On Sunday, underwater explorer Tim Taylor and his team from the Lost 52 project announced that they had located the long-lost submarine on June 5, about 400 meters underwater off Okinawa, Japan.
Last year, researcher Yutaka Iwasaki discovered that the Navy had originally made a mistake in translating the Japanese war reports, indicating where the Grayback had probably sunk. During all this time, the Navy's historical records had given a false longitude for the location of the submarine.
Equipped with this information, as well as newly discovered and translated Japanese mission protocols, Taylor told CNN that his team was conducting an expedition to search for the Grayback, this time in the area southwest of Okinawa.
Using autonomous submersibles, remote-controlled vehicles and advanced imaging technology, the team discovered the Grayback approximately 1
The discovery was officially confirmed by the Navy. Robert S. Neyland, Head of Underwater Archeology Department of the Naval Command of History and Heritage, said in a press release.
The Grayback has vanished 1944
About a month later, the submarine reported having sunk two Japanese cargo ships on February 19th. However, the attack left the Grayback with only two torpedoes and was ordered home by the patrol.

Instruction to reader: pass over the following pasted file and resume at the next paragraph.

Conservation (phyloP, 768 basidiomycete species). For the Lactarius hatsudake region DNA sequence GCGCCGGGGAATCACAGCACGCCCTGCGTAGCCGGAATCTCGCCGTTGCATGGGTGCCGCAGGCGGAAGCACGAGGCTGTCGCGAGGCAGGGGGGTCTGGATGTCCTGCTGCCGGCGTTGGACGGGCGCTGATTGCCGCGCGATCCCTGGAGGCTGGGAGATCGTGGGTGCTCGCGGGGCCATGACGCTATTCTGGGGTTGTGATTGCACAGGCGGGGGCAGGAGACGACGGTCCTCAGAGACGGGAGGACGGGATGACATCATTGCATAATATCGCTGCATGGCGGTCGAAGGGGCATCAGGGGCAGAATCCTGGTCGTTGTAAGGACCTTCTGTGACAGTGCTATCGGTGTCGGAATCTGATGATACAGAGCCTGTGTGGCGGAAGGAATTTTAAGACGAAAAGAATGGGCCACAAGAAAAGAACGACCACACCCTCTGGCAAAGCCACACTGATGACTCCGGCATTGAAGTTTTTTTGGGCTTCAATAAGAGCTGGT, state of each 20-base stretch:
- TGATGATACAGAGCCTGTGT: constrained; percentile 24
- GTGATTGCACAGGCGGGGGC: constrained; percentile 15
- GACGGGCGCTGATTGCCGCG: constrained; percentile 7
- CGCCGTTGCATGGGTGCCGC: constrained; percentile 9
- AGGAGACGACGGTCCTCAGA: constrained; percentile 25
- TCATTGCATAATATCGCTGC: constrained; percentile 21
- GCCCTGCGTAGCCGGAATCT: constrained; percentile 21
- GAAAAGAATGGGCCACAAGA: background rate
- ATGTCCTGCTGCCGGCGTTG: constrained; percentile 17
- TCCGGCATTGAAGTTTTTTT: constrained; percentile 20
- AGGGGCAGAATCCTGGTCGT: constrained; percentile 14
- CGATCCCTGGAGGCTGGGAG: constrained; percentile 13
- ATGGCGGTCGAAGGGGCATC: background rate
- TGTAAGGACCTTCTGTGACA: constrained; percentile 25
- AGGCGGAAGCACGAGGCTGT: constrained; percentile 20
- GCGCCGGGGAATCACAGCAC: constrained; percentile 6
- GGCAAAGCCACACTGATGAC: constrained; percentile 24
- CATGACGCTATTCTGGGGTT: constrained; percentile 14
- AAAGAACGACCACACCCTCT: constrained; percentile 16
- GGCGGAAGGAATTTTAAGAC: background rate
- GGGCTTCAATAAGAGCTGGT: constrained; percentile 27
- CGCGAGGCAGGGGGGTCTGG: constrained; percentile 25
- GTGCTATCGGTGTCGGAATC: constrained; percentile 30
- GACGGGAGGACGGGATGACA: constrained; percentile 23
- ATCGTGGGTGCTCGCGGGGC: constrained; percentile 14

Although the Grayback was due to arrive in Midway on March 7, more than three weeks passed without seeing the submarine. And on March 30, 1944, the Grayback, one of the most successful submarines of World War II, was reported as missing.
Families are finally closed
Gloria Hurney, whose uncle Raymond Parks died On the Grayback, she said she was not sure if the Grayback would ever be salvaged.
When she learned of the discovery, she felt a mixture of shock, disbelief, sadness, and sadness. Ultimately, however, these feelings changed into relief, comfort and peace.
"The discovery completes the issues surrounding the Grayback to its downfall and location," Hurney said in a statement to CNN. "I believe it will enable healing when relatives of crew members come together to share their stories."
The navy agreed with this feeling.
"Every discovery of a sunken ship is an opportunity to remember and honor the service of our seafarers," Neyland said in a statement. "The knowledge of their final resting place partially closes their families and shipmates and allows our team to better understand the circumstances in which the boat has been lost."